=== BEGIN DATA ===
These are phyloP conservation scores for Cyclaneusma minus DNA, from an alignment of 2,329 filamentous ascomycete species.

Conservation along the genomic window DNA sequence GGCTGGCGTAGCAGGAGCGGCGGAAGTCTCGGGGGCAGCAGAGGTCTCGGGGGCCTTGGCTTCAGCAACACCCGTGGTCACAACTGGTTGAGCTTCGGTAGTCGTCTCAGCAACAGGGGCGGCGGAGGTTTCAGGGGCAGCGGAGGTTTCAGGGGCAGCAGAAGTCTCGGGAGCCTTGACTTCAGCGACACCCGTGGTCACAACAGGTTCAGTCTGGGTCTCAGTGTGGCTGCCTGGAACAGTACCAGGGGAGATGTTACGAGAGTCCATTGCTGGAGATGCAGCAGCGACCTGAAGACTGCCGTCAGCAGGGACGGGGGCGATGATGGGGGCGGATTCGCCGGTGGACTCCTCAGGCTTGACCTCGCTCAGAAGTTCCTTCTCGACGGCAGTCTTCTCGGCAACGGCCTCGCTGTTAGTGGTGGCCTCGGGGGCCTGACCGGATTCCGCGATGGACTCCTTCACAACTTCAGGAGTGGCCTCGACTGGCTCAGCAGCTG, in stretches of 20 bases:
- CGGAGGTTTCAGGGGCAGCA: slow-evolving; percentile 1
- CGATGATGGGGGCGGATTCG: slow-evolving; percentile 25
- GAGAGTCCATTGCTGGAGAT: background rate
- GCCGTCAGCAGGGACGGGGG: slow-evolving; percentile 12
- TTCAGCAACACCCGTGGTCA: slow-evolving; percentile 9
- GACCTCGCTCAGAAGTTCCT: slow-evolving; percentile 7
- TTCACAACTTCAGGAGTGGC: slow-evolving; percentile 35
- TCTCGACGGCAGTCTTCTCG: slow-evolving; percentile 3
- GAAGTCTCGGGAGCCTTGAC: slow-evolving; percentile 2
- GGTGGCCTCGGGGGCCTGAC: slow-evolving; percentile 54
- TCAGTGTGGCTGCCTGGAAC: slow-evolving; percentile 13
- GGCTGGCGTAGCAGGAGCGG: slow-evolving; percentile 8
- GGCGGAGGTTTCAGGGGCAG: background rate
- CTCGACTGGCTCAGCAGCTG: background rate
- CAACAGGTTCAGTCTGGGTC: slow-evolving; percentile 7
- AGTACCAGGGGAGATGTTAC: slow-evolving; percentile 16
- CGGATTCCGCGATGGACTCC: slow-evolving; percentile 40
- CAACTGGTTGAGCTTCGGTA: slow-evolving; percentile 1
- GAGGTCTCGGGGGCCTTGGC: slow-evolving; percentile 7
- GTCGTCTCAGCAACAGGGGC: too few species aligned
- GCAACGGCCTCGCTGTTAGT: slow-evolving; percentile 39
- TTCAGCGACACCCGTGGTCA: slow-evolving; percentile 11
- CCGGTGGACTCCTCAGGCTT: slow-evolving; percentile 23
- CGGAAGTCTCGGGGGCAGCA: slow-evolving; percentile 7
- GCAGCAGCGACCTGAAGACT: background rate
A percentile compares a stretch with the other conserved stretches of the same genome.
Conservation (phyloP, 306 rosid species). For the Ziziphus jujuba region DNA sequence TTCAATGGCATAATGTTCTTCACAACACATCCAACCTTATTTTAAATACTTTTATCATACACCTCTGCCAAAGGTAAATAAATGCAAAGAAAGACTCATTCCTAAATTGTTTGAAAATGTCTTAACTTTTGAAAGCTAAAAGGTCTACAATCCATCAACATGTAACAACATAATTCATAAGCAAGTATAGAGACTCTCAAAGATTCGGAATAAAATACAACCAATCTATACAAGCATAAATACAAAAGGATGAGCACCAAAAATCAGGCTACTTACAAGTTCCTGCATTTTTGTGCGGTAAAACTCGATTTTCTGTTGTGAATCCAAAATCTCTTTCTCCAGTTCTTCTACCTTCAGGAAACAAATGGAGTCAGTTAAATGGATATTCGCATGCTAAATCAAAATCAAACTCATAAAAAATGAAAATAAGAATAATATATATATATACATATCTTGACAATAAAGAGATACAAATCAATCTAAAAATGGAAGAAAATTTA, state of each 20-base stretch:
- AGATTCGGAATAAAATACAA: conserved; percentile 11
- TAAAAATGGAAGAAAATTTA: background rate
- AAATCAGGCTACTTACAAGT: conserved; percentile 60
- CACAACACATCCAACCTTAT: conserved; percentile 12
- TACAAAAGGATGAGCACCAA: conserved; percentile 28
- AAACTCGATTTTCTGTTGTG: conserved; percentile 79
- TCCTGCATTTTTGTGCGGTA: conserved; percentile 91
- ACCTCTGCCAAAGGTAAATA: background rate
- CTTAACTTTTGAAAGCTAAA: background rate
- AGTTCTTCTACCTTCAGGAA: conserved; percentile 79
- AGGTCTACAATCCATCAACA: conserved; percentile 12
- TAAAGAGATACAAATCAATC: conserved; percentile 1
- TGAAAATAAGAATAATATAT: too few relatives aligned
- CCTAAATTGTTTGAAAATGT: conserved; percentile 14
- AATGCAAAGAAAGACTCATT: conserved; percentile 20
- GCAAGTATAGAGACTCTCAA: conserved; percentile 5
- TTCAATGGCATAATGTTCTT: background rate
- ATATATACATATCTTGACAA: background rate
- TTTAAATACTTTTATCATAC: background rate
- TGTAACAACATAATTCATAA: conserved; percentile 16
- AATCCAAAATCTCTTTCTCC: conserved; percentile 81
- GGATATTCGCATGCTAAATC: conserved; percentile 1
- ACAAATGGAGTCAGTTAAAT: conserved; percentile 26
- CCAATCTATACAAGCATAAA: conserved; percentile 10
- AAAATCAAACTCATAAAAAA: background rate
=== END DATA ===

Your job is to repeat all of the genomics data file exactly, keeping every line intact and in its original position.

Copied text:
These are phyloP conservation scores for Cyclaneusma minus DNA, from an alignment of 2,329 filamentous ascomycete species.

Conservation along the genomic window DNA sequence GGCTGGCGTAGCAGGAGCGGCGGAAGTCTCGGGGGCAGCAGAGGTCTCGGGGGCCTTGGCTTCAGCAACACCCGTGGTCACAACTGGTTGAGCTTCGGTAGTCGTCTCAGCAACAGGGGCGGCGGAGGTTTCAGGGGCAGCGGAGGTTTCAGGGGCAGCAGAAGTCTCGGGAGCCTTGACTTCAGCGACACCCGTGGTCACAACAGGTTCAGTCTGGGTCTCAGTGTGGCTGCCTGGAACAGTACCAGGGGAGATGTTACGAGAGTCCATTGCTGGAGATGCAGCAGCGACCTGAAGACTGCCGTCAGCAGGGACGGGGGCGATGATGGGGGCGGATTCGCCGGTGGACTCCTCAGGCTTGACCTCGCTCAGAAGTTCCTTCTCGACGGCAGTCTTCTCGGCAACGGCCTCGCTGTTAGTGGTGGCCTCGGGGGCCTGACCGGATTCCGCGATGGACTCCTTCACAACTTCAGGAGTGGCCTCGACTGGCTCAGCAGCTG, in stretches of 20 bases:
- CGGAGGTTTCAGGGGCAGCA: slow-evolving; percentile 1
- CGATGATGGGGGCGGATTCG: slow-evolving; percentile 25
- GAGAGTCCATTGCTGGAGAT: background rate
- GCCGTCAGCAGGGACGGGGG: slow-evolving; percentile 12
- TTCAGCAACACCCGTGGTCA: slow-evolving; percentile 9
- GACCTCGCTCAGAAGTTCCT: slow-evolving; percentile 7
- TTCACAACTTCAGGAGTGGC: slow-evolving; percentile 35
- TCTCGACGGCAGTCTTCTCG: slow-evolving; percentile 3
- GAAGTCTCGGGAGCCTTGAC: slow-evolving; percentile 2
- GGTGGCCTCGGGGGCCTGAC: slow-evolving; percentile 54
- TCAGTGTGGCTGCCTGGAAC: slow-evolving; percentile 13
- GGCTGGCGTAGCAGGAGCGG: slow-evolving; percentile 8
- GGCGGAGGTTTCAGGGGCAG: background rate
- CTCGACTGGCTCAGCAGCTG: background rate
- CAACAGGTTCAGTCTGGGTC: slow-evolving; percentile 7
- AGTACCAGGGGAGATGTTAC: slow-evolving; percentile 16
- CGGATTCCGCGATGGACTCC: slow-evolving; percentile 40
- CAACTGGTTGAGCTTCGGTA: slow-evolving; percentile 1
- GAGGTCTCGGGGGCCTTGGC: slow-evolving; percentile 7
- GTCGTCTCAGCAACAGGGGC: too few species aligned
- GCAACGGCCTCGCTGTTAGT: slow-evolving; percentile 39
- TTCAGCGACACCCGTGGTCA: slow-evolving; percentile 11
- CCGGTGGACTCCTCAGGCTT: slow-evolving; percentile 23
- CGGAAGTCTCGGGGGCAGCA: slow-evolving; percentile 7
- GCAGCAGCGACCTGAAGACT: background rate
A percentile compares a stretch with the other conserved stretches of the same genome.
Conservation (phyloP, 306 rosid species). For the Ziziphus jujuba region DNA sequence TTCAATGGCATAATGTTCTTCACAACACATCCAACCTTATTTTAAATACTTTTATCATACACCTCTGCCAAAGGTAAATAAATGCAAAGAAAGACTCATTCCTAAATTGTTTGAAAATGTCTTAACTTTTGAAAGCTAAAAGGTCTACAATCCATCAACATGTAACAACATAATTCATAAGCAAGTATAGAGACTCTCAAAGATTCGGAATAAAATACAACCAATCTATACAAGCATAAATACAAAAGGATGAGCACCAAAAATCAGGCTACTTACAAGTTCCTGCATTTTTGTGCGGTAAAACTCGATTTTCTGTTGTGAATCCAAAATCTCTTTCTCCAGTTCTTCTACCTTCAGGAAACAAATGGAGTCAGTTAAATGGATATTCGCATGCTAAATCAAAATCAAACTCATAAAAAATGAAAATAAGAATAATATATATATATACATATCTTGACAATAAAGAGATACAAATCAATCTAAAAATGGAAGAAAATTTA, state of each 20-base stretch:
- AGATTCGGAATAAAATACAA: conserved; percentile 11
- TAAAAATGGAAGAAAATTTA: background rate
- AAATCAGGCTACTTACAAGT: conserved; percentile 60
- CACAACACATCCAACCTTAT: conserved; percentile 12
- TACAAAAGGATGAGCACCAA: conserved; percentile 28
- AAACTCGATTTTCTGTTGTG: conserved; percentile 79
- TCCTGCATTTTTGTGCGGTA: conserved; percentile 91
- ACCTCTGCCAAAGGTAAATA: background rate
- CTTAACTTTTGAAAGCTAAA: background rate
- AGTTCTTCTACCTTCAGGAA: conserved; percentile 79
- AGGTCTACAATCCATCAACA: conserved; percentile 12
- TAAAGAGATACAAATCAATC: conserved; percentile 1
- TGAAAATAAGAATAATATAT: too few relatives aligned
- CCTAAATTGTTTGAAAATGT: conserved; percentile 14
- AATGCAAAGAAAGACTCATT: conserved; percentile 20
- GCAAGTATAGAGACTCTCAA: conserved; percentile 5
- TTCAATGGCATAATGTTCTT: background rate
- ATATATACATATCTTGACAA: background rate
- TTTAAATACTTTTATCATAC: background rate
- TGTAACAACATAATTCATAA: conserved; percentile 16
- AATCCAAAATCTCTTTCTCC: conserved; percentile 81
- GGATATTCGCATGCTAAATC: conserved; percentile 1
- ACAAATGGAGTCAGTTAAAT: conserved; percentile 26
- CCAATCTATACAAGCATAAA: conserved; percentile 10
- AAAATCAAACTCATAAAAAA: background rate